Primary Source: Magazine Covers

Both Newsweek and Time Magazines used OJ Simpson’s mug shot on their covers. However, Time darkened the image, leading to accusations that they were perpetuating the stereotype that darker skin should be equated with criminality and violence.

THE OJ SIMPSON TRIAL

On June 12, 1994, Nicole Brown Simpson and her boyfriend Ron Goldman were found killed outside her condo in Los Angeles. Nicole Brown Simpson’s ex-husband was the football star OJ Simpson and police thought right away that he probably did it. Simpson did not turn himself in, and on June 17 police chased him in a white 1993 Ford Bronco. TV stations stopped showing the 1994 NBA Finals to show live footage of the chase taken from news helicopters. About a million Americans watched as OJ ran from the police. The chase and OJ’s trial were among the most watched events in American history.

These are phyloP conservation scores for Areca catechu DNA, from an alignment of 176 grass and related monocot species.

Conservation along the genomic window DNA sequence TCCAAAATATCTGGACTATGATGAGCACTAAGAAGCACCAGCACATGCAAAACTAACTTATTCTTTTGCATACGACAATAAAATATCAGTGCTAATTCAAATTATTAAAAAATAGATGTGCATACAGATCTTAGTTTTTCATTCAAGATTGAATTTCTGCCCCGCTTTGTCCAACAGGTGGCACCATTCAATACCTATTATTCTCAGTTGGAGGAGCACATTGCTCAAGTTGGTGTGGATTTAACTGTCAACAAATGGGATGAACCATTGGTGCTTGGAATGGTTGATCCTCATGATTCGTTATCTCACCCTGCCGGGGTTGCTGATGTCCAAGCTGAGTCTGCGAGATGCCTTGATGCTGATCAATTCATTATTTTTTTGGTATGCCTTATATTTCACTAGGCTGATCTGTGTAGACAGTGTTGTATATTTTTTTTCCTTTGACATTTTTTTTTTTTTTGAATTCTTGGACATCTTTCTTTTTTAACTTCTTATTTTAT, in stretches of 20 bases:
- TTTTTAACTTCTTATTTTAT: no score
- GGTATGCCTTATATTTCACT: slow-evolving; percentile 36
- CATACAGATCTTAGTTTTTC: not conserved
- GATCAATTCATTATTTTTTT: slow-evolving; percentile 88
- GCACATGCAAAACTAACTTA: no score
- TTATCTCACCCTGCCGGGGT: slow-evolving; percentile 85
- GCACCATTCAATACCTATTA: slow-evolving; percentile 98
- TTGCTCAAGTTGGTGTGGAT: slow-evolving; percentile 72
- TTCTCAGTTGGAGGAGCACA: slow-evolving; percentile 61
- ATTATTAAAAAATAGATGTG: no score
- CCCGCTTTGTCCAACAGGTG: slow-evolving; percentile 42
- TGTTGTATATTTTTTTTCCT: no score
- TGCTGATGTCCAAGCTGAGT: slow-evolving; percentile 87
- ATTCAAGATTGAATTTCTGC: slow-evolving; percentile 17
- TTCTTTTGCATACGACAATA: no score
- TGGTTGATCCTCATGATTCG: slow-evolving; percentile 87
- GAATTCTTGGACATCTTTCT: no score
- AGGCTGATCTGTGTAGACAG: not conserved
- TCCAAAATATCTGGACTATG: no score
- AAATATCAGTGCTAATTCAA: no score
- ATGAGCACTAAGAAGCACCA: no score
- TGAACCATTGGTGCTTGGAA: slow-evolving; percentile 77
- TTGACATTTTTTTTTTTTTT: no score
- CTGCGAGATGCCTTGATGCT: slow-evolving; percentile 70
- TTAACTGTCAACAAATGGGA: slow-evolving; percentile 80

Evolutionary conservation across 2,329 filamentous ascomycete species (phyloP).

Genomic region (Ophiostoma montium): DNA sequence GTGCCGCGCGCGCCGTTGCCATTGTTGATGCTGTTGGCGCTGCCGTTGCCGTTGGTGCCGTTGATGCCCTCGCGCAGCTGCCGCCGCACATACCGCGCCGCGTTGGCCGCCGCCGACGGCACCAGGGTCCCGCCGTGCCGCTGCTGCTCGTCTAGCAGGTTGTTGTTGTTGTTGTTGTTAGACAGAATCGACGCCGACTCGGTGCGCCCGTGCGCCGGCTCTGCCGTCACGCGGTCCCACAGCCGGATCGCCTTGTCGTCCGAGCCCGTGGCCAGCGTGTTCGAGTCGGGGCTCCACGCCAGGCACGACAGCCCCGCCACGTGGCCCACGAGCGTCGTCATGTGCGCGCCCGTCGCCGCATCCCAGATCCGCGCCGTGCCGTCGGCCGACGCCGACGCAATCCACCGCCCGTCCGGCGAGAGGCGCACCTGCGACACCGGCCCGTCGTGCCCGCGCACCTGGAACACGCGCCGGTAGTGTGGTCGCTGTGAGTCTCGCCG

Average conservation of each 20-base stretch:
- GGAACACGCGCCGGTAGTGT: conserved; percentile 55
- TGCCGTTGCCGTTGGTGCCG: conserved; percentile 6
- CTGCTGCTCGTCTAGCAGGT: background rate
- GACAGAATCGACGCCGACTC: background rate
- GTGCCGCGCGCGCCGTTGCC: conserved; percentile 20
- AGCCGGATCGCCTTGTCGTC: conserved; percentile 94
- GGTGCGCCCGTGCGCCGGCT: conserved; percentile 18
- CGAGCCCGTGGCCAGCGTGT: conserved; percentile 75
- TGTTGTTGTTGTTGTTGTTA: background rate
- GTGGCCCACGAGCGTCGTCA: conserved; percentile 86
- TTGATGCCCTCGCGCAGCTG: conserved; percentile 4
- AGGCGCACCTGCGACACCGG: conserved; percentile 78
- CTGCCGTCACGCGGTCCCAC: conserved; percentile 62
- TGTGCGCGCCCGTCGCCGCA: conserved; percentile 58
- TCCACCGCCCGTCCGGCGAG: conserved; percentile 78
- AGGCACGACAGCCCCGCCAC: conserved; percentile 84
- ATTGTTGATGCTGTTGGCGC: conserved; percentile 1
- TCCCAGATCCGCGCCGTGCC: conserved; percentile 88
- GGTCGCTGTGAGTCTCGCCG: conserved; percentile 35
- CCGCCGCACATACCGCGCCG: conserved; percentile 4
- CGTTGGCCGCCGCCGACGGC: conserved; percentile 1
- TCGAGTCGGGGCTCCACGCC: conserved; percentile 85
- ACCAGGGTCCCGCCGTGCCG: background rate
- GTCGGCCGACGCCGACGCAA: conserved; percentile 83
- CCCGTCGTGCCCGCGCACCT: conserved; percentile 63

OJ’s trial is sometimes called the Trial of the Century because it is so famous, was shown on live cable television. Many people watched the trial like a daytime soap opera. When the trial ended after eleven months on October 3, 1995, 100 million people watched or listened as the jury gave a verdict of not guilty for the two murders.

The verdict showed just how divided America still were after all the work of the Civil Rights Movement. According to a 2016 poll, 83% of White Americans and 57% of African Americans believe Simpson was guilty. Many people thought that it was wrong that OJ was found not guilty. For many White Americans, a murderer went free because of mistakes by the police and prosecutors and because Simpson had the money to hire the nation’s best lawyers. However, for many African Americans, the OJ Simpson verdict was a cause for celebration as one of their own had finally beaten the White man’s criminal justice system.

CONCLUSION